Islamic State 'Beatles' duo complain about losing UK citizenship

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Alexanda Kotey and El Shafee ElsheikhImage source, Reuters
Image caption,
Alexanda Kotey (left) and El Shafee Elsheikh were captured by Syrian Kurdish forces

Two men accused of being Islamic State members have complained they will not get a fair trial because the UK government has stripped them of their British citizenship.

Alexanda Kotey and El Shafee Elsheikh, from west London, were captured in Syria in January.

They are accused of being the last two members of an IS foursome dubbed "The Beatles" because of their UK accents.

The pair also said the murder of IS hostages was "regrettable".

In an interview with Associated Press from northern Syria, Elsheikh said the "illegal" withdrawal of their UK citizenship put them at risk of "rendition and torture".

"Being taken to any foreign land and treated in any way and having nobody to vouch for you," he said.

"When you have these two guys who don't even have any citizenship... if we just disappear one day, where is my mum going to go and say where is my son?"

He said he could have "no fair trial when I am 'the Beatle' in the media".

But Diane Foley - whose son James, an American journalist, was beheaded by the cell in Syria in 2014 - said she wasn't interested in their opinions and doubted the sincerity of what they had said.

"I am interested in them being held accountable for their horrific crimes and right now, they look like they're on vacation," she told Radio 4's Today programme.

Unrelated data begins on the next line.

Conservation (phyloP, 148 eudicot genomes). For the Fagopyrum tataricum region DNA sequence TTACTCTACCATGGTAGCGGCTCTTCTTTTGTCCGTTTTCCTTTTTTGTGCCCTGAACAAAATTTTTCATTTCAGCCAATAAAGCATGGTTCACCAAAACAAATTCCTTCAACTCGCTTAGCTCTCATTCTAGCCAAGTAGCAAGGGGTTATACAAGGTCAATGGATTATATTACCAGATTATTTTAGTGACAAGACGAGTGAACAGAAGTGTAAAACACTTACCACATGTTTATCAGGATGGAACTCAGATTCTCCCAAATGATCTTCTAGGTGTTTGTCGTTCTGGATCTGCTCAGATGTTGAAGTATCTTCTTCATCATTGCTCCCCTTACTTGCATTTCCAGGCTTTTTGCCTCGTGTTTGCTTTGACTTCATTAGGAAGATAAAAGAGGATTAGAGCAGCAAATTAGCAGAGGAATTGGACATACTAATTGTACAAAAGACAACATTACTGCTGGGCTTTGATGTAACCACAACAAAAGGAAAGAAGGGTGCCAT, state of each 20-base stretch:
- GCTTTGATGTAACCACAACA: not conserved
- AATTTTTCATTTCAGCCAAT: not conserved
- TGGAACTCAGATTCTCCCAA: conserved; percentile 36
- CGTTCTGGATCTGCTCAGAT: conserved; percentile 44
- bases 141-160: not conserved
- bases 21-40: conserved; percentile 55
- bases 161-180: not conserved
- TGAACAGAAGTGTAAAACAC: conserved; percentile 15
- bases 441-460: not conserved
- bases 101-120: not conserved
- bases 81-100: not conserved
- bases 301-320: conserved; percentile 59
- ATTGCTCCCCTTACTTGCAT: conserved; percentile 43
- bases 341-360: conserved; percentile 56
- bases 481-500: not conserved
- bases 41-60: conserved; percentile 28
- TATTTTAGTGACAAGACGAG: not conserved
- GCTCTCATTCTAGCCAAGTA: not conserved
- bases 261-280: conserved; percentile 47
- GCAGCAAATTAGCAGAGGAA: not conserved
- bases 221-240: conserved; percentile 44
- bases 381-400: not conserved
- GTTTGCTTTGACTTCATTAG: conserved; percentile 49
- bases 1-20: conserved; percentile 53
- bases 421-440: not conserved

"I know it's complicated, but if someone doesn't take the leadership and take them to trial I fear they'll get away."

Sarah El Deeb, the journalist who interview the pair, described the men as "very smart" and "very religious".

"I don't think they were very apologetic about being members of Islamic State," she told the BBC.

Murder of hostages

US officials believe the cell beheaded at least 27 Western hostages and tortured many more.

Kotey told the Associated Press that he "didn't see any benefit" to the killings.

"It was something that was regrettable," he said.

He also said many people in IS would have opposed the murders "on the grounds that there is probably more benefit in them being political prisoners".

The other two cell members - also from west London - were Mohammed Emwazi, nicknamed "Jihadi John", and Aine Davis.

Image source, unknown/HO via Met Police, Kotey, Handout
Image caption,
Left to right: Mohammed Emwazi, Aine Davis, Alexanda Kotey and El Shafee Elsheikh

Emwazi, who was the alleged ringleader and appeared in videos showing hostages being beheaded, was killed by a drone strike in 2015.

Davis was convicted of being a senior IS member and was jailed in Turkey last year.

Among the captives thought to have been killed by the cell were British aid workers David Haines and Alan Henning, who were beheaded.

Last month, Home Secretary Amber Rudd said the two men should go on trial.

In a statement on Saturday, the Foreign Office said: "We do not comment on individual cases, but we are working closely with partners to ensure that justice is served.

"We continue to work extremely closely with the US government on this issue, sharing our views, as we do on a range of national security issues and in the context of our joint determination to tackle international terrorism and combat violent extremism."

Both Kotey and Elsheikh are designated terrorists by the US, which says they have used "exceptionally cruel" torture methods.

UK defence minister Tobias Ellwood said he believed the men should be tried in an international criminal court.

The families of some of the victims also said the pair should face trial.

Bethany Haines, David Haines' daughter, said she hoped they die a "slow, painful death".